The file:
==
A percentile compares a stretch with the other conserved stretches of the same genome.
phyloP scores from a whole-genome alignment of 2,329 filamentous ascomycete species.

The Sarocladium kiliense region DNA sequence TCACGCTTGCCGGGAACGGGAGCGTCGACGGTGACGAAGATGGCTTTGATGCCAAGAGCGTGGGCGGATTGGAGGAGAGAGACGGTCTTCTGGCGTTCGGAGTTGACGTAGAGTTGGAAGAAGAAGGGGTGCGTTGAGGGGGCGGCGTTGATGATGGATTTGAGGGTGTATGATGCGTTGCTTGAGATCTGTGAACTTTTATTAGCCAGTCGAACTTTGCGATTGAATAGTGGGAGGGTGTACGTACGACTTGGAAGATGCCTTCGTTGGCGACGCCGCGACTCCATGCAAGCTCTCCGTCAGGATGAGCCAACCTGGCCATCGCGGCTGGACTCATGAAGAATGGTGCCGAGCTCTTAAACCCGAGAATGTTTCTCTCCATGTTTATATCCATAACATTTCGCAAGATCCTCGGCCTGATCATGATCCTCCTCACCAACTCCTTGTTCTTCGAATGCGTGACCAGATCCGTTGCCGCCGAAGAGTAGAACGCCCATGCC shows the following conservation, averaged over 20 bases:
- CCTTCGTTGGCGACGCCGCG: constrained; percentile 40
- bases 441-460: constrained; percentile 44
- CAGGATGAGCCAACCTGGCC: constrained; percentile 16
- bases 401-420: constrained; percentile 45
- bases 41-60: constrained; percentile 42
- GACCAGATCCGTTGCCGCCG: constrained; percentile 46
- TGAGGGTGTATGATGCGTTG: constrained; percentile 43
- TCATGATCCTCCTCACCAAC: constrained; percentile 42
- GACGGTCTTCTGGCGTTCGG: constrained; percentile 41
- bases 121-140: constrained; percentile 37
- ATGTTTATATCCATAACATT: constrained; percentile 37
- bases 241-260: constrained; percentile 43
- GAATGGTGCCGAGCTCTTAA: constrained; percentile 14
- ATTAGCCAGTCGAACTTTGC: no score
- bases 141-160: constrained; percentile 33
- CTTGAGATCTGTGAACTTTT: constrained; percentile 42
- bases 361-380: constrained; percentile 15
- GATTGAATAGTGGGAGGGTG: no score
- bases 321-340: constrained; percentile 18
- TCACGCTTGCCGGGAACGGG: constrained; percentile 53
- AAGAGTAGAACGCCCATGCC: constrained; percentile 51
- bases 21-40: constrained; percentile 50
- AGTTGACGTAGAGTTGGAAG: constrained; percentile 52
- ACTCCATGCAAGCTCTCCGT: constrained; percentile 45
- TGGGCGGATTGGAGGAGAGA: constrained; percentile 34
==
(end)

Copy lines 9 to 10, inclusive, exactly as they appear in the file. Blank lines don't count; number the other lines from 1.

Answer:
- GACCAGATCCGTTGCCGCCG: constrained; percentile 46
- TGAGGGTGTATGATGCGTTG: constrained; percentile 43